Death in the Family – Handling difficult situations for autism students

Autism death. This post is all about handling difficult life situations for students with autism. Helping a student with autism understand death in the family can be a challenging process.  Here’s how teachers helped one family manage that situation.

Death in the family

Helping autistic students understand unexpected situations is not easy. It’s very helpful to plan ahead to give a student information about something unusual that is going to happen in his or her life.  Giving that information in a visual form helps students understand better than just telling them.  Frequently, our students with autism or Asperger’s need extra help to really grasp something unusual for them like a death in the family.

A teacher shared this story

I had a student whose life was about to change in a major way. You see, his grandfather, who was his favorite person in the whole wide world was diagnosed with cancer.

This little boy’s family was concerned about how they would explain what was happening and wondered if he would understand why he didn’t see his grandfather anymore.

His treatment team decided that we would use story books to explain what was happening to his grandfather. We created a book of stories showing the relationship between this child and his grandfather, what was happening to his grandfather, and how the relationship was changing.

We covered the period from the time of his grandfather’s diagnosis, through hospitalization and hospice, his death, funeral, and burial.  This was a Christian family who also wanted their son to know that his grandfather had gone to live with Jesus, so we incorporated that into the stories too.

Some months later after his grandfather’s death, the child’s mother reported to me that while they were relaxing at home one day, her son looked at a picture of the Virgin Mary and Christ Child that was hanging on the wall and uttered his grandfather’s name.

Prior to his grandfather’s illness, this little boy would frequently run to the window, anxiously awaiting the visits from his grandfather. After his grandfather’s death, he no longer did this.

I know that these visual strategies worked. I am a witness.
Pam Martin

The power of visual strategies

One extremely important way to use visual strategies is to give information to students. That’s what these teachers did.  By creating a collection of stories, they were able to address each topic separately. That often works better than trying to tackle many topics all in one story.

Writing information to create a little book is important. (I really like notebooks or 3-ring binders). That provides the opportunity to revisit that information over and over while experiencing the series of events. Adding photos to the book can help. If it isn’t possible to take photos ahead of time, they can be added during the sequence of events.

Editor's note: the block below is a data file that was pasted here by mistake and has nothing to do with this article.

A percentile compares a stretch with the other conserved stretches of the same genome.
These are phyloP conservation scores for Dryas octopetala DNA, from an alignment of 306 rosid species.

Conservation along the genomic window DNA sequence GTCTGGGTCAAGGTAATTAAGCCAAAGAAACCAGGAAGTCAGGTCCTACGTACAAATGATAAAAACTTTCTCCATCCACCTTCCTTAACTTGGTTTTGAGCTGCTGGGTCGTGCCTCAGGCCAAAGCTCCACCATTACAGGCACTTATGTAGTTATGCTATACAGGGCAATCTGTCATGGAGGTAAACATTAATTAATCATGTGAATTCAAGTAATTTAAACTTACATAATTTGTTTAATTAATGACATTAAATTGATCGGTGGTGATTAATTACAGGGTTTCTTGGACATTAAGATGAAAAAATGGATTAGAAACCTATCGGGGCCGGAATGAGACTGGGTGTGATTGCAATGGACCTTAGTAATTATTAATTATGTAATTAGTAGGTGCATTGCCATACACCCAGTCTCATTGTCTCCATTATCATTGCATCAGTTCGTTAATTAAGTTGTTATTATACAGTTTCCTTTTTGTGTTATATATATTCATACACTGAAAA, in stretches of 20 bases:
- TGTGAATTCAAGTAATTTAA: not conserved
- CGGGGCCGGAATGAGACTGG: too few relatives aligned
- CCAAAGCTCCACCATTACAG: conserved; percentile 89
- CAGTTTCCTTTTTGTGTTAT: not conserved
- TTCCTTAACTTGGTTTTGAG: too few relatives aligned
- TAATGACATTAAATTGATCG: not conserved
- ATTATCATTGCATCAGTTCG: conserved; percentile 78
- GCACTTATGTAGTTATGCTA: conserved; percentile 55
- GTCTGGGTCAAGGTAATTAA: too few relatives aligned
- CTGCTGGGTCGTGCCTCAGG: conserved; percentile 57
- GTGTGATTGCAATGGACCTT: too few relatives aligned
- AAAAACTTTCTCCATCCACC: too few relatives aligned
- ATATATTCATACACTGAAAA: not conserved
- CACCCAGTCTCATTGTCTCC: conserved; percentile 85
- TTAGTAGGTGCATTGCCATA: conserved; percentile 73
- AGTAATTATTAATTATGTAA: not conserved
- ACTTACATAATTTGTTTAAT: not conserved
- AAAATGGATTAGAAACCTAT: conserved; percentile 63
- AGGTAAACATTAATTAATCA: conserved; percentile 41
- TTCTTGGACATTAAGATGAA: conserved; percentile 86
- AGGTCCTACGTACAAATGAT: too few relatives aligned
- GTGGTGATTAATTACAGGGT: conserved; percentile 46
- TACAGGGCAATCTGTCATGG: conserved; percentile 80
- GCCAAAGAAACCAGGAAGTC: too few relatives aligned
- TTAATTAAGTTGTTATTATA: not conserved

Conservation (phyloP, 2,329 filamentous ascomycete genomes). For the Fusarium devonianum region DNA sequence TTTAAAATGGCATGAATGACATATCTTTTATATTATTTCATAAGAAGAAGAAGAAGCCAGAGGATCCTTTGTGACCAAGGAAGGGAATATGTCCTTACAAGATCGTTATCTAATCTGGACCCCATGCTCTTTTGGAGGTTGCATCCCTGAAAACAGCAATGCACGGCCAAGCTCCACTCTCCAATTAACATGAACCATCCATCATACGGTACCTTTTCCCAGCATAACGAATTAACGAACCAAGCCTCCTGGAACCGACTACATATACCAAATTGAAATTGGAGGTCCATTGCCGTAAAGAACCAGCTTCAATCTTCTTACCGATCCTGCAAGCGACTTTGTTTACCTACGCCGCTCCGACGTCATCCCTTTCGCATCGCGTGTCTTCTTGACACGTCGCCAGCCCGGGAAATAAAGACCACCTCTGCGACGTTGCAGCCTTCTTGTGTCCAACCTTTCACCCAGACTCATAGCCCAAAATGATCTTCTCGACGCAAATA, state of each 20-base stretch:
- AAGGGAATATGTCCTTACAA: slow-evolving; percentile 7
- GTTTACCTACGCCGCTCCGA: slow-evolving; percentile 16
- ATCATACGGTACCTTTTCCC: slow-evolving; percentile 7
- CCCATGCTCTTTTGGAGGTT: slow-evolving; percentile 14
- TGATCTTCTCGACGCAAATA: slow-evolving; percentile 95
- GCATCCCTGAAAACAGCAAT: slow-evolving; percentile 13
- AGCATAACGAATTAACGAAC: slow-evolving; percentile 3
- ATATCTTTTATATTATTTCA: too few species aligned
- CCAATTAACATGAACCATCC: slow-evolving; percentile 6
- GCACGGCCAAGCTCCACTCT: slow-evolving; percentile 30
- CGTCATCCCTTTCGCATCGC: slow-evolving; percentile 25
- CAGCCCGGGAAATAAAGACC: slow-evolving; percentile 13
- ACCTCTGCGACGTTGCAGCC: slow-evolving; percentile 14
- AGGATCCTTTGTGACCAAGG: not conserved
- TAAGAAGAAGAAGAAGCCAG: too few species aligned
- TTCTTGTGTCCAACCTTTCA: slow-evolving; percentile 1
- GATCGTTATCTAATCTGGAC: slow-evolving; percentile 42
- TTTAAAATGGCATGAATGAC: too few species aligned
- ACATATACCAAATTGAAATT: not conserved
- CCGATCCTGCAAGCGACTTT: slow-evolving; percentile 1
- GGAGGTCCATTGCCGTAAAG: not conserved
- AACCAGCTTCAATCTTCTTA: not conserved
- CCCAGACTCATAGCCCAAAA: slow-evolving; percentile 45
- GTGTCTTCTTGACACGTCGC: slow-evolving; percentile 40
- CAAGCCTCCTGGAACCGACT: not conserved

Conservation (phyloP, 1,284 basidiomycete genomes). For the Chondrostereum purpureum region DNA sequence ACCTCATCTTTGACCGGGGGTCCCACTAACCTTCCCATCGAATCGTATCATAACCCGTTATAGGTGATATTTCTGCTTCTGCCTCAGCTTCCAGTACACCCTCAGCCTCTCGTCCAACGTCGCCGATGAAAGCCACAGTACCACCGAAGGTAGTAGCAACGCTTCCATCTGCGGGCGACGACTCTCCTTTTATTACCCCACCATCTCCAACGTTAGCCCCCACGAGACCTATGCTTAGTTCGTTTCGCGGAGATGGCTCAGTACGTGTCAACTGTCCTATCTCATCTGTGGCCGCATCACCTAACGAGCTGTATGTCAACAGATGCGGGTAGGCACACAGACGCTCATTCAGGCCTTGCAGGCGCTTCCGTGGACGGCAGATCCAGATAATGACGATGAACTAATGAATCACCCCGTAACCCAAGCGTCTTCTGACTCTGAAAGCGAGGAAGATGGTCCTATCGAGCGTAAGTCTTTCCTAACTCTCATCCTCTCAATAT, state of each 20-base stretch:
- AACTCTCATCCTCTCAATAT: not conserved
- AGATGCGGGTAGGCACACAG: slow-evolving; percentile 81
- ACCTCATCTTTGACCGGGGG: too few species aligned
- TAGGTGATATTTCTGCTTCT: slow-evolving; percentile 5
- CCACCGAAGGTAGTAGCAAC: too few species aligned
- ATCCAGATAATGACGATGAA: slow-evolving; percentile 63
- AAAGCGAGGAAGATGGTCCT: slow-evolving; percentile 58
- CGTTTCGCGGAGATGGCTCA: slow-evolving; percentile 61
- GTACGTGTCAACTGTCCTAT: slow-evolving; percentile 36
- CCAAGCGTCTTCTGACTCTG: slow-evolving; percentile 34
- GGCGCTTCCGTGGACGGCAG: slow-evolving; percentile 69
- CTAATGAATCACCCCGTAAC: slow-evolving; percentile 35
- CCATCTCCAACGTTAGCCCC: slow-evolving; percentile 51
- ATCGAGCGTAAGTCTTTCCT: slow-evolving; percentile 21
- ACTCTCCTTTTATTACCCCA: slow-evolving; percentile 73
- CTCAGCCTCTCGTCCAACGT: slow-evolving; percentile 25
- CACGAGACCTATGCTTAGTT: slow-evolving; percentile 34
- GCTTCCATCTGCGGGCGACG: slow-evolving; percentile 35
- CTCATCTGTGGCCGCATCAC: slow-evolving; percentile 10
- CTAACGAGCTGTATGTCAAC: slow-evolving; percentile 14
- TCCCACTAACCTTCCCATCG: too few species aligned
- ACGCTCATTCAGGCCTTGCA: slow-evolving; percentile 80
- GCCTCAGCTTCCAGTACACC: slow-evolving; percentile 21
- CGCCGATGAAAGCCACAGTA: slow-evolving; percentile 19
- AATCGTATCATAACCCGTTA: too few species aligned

Be sure to keep the book. It can be just as valuable after the events. It’s a useful tool to answer questions and support conversation about everything that happened. More information can be added even after the event has occurred.

One more thing . . .

This strategy can work well even if the student cannot read.  Just read the information to him like you would read a story book.

What’s important to remember is that reviewing information about a difficult situation helps the student understand, remember and increase his or her ability to process the situation. Visual strategies help those with autism understand unusual situations like a death in the family.

How have you handled difficult situations like death in the family?  Please post below. . . .



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  1. I tackled this subject from a different angle with a child who loved the night sky and as a small child loved the nursery rhyme “ Twinkle twinkle little star”. We had already used this story when his cat had died and he was familiar with the concept that stars were the “sparkly” bits of people and animals that remained in heaven ( which he interpreted as the sky) after they died. When his granny was poorly and the prognosis wasn’t good we reintroduced the book preparing him for granny’s demise. When she passed he was almost excited that she would become a new star and couldn’t wait for it to be dark and go and look for her. He found her ( of course he did!) “That star definitely wasn’t there last night!” Amusingly he had worked out that during the day when gran couldn’t see him he could still take sweets out of the cupboard without asking but he wouldn’t be able to when it was dark!
    This must have been 25 plus years ago. Perhaps I should resurrect and update it!

    1. Thank you for sharing. Helping a child make a connection between something unknown and something he already knows (a in a positive way) is a great way to manage a difficult situation.

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